FinTech and payment systems startups are burdened with a fractured and struggling regulatory system among the various states. As more and more FinTech startups and other “nonbanks” are entering into the market and aiming to provide financial services to consumers and businesses, they are faced with the reality that it can take several months and thousands of dollars in compliance fees to obtain regulatory approval to operate in just one state. Now, imagine the frustration that companies navigating our 50-state licensing regime are experiencing, as they are facing years and millions of dollars to launch a product nationwide, thus hindering their ability to get to market. During this session, a panel of state regulators will provide key insights on:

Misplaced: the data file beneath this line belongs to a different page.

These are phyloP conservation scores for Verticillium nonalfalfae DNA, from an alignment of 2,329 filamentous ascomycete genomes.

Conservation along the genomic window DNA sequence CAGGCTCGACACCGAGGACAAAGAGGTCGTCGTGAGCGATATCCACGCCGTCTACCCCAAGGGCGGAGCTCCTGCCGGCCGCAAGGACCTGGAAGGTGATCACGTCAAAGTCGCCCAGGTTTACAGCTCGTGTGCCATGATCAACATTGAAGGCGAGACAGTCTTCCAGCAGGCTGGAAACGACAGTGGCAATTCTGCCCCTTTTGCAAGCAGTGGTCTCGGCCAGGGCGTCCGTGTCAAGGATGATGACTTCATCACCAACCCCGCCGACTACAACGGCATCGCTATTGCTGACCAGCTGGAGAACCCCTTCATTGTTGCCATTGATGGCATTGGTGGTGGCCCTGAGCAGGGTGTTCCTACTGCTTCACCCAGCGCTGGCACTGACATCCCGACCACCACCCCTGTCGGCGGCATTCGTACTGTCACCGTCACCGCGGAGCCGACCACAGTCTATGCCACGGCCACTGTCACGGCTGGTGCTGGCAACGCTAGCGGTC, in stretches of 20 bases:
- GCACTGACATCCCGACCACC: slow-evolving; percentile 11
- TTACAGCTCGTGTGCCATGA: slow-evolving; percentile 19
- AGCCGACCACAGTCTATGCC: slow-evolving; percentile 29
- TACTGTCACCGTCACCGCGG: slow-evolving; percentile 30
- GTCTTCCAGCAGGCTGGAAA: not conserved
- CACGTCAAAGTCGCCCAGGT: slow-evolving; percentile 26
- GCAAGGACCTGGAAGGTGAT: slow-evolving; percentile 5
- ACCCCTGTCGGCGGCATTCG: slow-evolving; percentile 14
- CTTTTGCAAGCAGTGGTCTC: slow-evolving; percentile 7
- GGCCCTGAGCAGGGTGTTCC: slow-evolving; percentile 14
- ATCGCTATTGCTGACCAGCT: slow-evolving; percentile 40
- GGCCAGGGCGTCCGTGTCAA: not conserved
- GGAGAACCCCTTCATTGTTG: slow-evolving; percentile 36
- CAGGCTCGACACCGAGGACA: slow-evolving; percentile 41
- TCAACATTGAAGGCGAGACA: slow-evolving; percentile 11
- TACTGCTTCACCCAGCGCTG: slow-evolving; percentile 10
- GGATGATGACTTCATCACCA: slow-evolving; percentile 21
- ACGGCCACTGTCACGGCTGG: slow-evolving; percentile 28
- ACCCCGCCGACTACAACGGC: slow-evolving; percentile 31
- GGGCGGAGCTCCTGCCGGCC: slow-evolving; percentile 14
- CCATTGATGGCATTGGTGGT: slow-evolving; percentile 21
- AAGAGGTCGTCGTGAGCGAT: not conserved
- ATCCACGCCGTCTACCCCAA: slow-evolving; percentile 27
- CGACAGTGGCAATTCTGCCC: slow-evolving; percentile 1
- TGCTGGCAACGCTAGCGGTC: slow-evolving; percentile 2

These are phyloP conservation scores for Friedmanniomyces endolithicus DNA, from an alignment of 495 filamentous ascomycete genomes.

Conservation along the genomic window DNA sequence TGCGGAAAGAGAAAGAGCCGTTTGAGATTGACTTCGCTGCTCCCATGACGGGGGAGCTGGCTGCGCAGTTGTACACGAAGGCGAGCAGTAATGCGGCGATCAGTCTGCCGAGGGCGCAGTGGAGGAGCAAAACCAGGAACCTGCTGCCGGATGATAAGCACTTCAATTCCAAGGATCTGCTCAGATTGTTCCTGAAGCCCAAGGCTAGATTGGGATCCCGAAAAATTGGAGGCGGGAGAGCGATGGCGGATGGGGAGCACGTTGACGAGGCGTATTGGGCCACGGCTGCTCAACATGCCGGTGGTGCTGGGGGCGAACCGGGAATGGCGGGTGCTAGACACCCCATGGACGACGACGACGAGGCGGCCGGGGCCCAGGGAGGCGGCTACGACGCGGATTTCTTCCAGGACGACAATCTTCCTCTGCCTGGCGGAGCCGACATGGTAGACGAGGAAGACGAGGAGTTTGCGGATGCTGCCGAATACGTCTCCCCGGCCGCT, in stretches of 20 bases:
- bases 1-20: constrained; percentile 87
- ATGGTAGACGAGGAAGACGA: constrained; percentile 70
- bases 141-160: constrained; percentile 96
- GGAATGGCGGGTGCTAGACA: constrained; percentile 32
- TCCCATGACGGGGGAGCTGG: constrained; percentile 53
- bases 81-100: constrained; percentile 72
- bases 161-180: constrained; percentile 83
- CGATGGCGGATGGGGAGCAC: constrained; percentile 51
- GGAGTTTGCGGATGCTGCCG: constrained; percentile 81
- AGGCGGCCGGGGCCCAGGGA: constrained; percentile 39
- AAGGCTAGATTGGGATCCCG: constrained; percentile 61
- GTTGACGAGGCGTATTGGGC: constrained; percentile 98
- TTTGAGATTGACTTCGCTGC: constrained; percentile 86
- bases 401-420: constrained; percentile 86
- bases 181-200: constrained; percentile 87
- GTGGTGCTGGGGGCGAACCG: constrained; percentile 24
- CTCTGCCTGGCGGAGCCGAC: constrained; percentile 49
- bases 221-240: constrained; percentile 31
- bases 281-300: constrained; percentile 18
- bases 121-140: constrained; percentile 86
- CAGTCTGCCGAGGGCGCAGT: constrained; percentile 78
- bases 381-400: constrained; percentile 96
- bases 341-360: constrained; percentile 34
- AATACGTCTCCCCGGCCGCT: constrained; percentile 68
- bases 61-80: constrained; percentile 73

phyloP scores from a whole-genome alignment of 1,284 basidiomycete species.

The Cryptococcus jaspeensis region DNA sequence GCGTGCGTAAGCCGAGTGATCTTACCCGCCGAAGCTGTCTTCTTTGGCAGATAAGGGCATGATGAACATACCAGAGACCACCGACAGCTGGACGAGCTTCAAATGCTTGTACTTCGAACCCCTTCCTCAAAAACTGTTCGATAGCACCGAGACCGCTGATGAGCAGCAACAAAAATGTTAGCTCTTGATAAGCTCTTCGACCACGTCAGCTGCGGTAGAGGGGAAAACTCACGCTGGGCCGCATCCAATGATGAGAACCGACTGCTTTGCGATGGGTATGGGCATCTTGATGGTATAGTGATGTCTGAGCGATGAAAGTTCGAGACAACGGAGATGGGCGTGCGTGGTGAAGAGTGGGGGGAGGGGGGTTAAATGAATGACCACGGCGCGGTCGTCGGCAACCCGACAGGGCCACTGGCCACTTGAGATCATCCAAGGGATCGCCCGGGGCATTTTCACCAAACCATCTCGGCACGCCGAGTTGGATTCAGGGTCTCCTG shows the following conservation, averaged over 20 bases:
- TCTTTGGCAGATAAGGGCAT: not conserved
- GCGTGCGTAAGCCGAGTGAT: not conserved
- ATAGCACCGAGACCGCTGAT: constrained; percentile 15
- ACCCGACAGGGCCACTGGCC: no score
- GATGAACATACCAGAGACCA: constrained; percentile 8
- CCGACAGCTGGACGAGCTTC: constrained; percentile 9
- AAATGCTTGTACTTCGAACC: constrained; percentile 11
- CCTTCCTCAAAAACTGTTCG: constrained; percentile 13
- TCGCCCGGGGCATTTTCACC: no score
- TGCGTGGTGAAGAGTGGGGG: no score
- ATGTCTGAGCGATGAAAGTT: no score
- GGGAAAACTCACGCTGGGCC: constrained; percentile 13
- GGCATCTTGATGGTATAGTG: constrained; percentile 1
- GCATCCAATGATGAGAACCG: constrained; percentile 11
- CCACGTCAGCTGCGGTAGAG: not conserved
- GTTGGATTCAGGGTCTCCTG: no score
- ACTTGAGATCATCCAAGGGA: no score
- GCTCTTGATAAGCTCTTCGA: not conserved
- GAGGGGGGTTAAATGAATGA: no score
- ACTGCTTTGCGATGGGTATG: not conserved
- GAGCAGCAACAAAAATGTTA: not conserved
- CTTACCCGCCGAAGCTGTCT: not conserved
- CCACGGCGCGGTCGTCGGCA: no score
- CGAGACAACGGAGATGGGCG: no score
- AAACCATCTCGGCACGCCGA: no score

• How states are reacting to new and emerging federal initiatives, including the OCC Fintech Charter to license FinTechs as special purpose banks
  • State-level initiatives aimed at modernizing and harmonizing financial regulation of non-banks and FinTech companies operating nationwide – The CSBS’ Vision 2020
  • State views on the Industrial Loan Charter option
  • Developments in state regulation of money transmitters, consumer lenders, bit licenses, payment processing, and beyond
  • Actions being taken to better align multi-state licensing, examination and supervision
  • Assessments and audits of state regulatory practices to better foster innovation without sacrificing safety, soundness or consumer protection

To register or obtain additional information, visit the ACI conference website.